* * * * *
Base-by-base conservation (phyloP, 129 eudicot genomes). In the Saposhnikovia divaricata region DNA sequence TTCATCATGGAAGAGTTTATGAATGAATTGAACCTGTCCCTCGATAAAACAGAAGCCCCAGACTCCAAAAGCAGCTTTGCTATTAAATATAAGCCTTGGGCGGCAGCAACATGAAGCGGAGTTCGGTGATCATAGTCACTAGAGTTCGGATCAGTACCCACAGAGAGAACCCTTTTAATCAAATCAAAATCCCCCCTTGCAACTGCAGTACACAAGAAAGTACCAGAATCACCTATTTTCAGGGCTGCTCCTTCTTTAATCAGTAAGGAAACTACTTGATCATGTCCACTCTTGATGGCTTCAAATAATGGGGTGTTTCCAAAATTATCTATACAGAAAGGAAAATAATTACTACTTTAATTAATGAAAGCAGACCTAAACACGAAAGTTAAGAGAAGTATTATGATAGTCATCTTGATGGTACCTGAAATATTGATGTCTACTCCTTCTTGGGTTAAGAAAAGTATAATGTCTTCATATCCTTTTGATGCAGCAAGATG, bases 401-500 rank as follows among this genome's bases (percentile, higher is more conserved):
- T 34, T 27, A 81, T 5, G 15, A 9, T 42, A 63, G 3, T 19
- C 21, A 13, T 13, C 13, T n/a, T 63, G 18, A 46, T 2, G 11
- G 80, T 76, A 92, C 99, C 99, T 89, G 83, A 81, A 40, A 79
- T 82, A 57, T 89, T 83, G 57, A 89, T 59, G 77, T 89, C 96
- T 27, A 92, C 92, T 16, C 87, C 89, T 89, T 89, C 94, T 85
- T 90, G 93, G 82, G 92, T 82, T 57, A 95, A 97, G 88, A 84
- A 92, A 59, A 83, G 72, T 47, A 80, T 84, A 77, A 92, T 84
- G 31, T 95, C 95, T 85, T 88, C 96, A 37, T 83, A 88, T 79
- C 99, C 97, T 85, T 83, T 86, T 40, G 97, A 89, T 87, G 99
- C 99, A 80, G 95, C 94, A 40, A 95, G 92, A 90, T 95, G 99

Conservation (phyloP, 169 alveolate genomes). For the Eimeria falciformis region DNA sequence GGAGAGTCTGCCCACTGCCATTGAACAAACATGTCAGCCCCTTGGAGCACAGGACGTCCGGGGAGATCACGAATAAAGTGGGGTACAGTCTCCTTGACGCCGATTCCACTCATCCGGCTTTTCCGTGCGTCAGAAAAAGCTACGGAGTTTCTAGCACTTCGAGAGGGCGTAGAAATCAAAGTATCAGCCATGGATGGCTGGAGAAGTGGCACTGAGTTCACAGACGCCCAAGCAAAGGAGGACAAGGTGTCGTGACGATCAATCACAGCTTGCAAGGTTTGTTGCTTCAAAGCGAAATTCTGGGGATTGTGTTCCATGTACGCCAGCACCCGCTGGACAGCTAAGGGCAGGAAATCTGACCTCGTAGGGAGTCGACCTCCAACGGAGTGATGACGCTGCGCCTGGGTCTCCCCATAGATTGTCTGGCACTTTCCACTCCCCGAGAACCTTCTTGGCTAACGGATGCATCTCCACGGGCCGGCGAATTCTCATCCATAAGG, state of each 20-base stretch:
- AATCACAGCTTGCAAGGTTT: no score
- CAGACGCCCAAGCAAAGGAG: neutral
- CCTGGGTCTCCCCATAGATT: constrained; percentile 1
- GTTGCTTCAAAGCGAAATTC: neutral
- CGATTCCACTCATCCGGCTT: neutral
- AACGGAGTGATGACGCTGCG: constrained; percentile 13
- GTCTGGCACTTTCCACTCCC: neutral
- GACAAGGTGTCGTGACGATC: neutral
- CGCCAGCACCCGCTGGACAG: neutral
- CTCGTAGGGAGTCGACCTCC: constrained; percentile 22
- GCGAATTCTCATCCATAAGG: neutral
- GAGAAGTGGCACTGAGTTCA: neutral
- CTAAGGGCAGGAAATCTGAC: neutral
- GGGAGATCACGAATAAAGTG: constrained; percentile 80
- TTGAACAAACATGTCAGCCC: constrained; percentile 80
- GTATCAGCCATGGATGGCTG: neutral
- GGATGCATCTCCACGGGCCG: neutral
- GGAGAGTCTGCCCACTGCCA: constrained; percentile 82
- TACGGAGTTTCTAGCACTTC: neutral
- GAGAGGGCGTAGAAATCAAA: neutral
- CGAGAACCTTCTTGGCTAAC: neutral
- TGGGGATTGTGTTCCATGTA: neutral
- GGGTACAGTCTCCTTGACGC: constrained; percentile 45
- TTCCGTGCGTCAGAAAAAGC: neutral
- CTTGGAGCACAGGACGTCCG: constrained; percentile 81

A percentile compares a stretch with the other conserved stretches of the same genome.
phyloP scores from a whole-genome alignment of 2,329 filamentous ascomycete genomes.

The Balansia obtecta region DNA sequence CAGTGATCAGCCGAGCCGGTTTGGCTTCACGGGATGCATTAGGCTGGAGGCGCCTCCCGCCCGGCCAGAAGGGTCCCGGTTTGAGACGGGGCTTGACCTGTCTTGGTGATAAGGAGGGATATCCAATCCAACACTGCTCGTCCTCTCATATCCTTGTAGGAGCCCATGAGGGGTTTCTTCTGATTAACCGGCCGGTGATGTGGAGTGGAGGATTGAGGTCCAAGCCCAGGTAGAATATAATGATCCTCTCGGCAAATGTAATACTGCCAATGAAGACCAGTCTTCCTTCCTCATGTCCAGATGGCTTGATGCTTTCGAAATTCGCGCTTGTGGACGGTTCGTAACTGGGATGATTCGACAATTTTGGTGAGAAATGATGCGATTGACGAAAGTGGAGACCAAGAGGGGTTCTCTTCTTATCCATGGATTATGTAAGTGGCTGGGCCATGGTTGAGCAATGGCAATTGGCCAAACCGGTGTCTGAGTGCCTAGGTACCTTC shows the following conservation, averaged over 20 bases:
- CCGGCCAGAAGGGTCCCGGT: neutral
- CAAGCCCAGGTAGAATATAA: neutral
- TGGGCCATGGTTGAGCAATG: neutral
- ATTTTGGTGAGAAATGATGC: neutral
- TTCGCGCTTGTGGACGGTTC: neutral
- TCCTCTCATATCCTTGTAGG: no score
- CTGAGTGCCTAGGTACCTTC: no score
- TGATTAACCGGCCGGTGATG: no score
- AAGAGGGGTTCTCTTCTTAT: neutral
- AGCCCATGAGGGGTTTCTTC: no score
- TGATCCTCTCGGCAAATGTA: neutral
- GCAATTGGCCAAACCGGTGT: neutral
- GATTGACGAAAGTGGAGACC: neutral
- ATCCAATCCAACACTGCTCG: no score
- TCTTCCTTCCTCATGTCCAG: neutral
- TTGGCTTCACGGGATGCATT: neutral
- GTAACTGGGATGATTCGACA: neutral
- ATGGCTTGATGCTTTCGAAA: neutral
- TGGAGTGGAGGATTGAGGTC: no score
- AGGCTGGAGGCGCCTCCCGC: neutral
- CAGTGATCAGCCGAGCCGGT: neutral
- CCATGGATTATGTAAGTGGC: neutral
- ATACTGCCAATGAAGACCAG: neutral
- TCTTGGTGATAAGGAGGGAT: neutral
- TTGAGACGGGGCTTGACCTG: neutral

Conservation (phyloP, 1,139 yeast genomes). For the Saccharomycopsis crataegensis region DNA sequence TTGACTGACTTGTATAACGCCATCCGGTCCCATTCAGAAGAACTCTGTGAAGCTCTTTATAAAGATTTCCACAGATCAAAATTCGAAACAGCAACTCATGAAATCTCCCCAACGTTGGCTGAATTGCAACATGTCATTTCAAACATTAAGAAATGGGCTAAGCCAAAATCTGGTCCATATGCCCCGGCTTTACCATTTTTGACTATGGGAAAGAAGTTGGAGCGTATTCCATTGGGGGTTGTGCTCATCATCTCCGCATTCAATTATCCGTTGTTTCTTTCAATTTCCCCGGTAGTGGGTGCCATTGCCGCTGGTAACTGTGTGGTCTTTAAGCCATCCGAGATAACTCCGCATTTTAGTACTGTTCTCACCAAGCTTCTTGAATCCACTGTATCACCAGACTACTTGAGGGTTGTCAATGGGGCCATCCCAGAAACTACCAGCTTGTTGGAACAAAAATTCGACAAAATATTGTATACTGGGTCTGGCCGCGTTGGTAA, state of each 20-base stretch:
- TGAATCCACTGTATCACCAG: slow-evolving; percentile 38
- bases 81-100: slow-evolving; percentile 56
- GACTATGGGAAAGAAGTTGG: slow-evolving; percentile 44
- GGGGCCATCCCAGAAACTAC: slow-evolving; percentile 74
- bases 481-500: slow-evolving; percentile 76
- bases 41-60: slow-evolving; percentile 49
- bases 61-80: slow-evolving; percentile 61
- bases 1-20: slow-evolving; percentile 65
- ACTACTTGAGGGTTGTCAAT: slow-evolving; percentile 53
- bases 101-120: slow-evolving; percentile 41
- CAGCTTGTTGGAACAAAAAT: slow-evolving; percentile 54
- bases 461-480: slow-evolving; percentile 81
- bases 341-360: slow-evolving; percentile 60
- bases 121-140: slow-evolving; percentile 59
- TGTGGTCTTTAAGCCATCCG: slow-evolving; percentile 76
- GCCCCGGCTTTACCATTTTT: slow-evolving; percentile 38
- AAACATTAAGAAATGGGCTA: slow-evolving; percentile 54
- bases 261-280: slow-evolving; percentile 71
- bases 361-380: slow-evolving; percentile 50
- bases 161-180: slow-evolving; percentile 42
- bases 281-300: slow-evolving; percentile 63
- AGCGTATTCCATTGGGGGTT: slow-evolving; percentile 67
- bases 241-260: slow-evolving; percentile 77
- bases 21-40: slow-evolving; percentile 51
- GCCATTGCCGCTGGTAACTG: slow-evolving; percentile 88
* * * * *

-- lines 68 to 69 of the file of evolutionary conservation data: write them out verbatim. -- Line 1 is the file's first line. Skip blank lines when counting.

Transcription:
- bases 81-100: slow-evolving; percentile 56
- GACTATGGGAAAGAAGTTGG: slow-evolving; percentile 44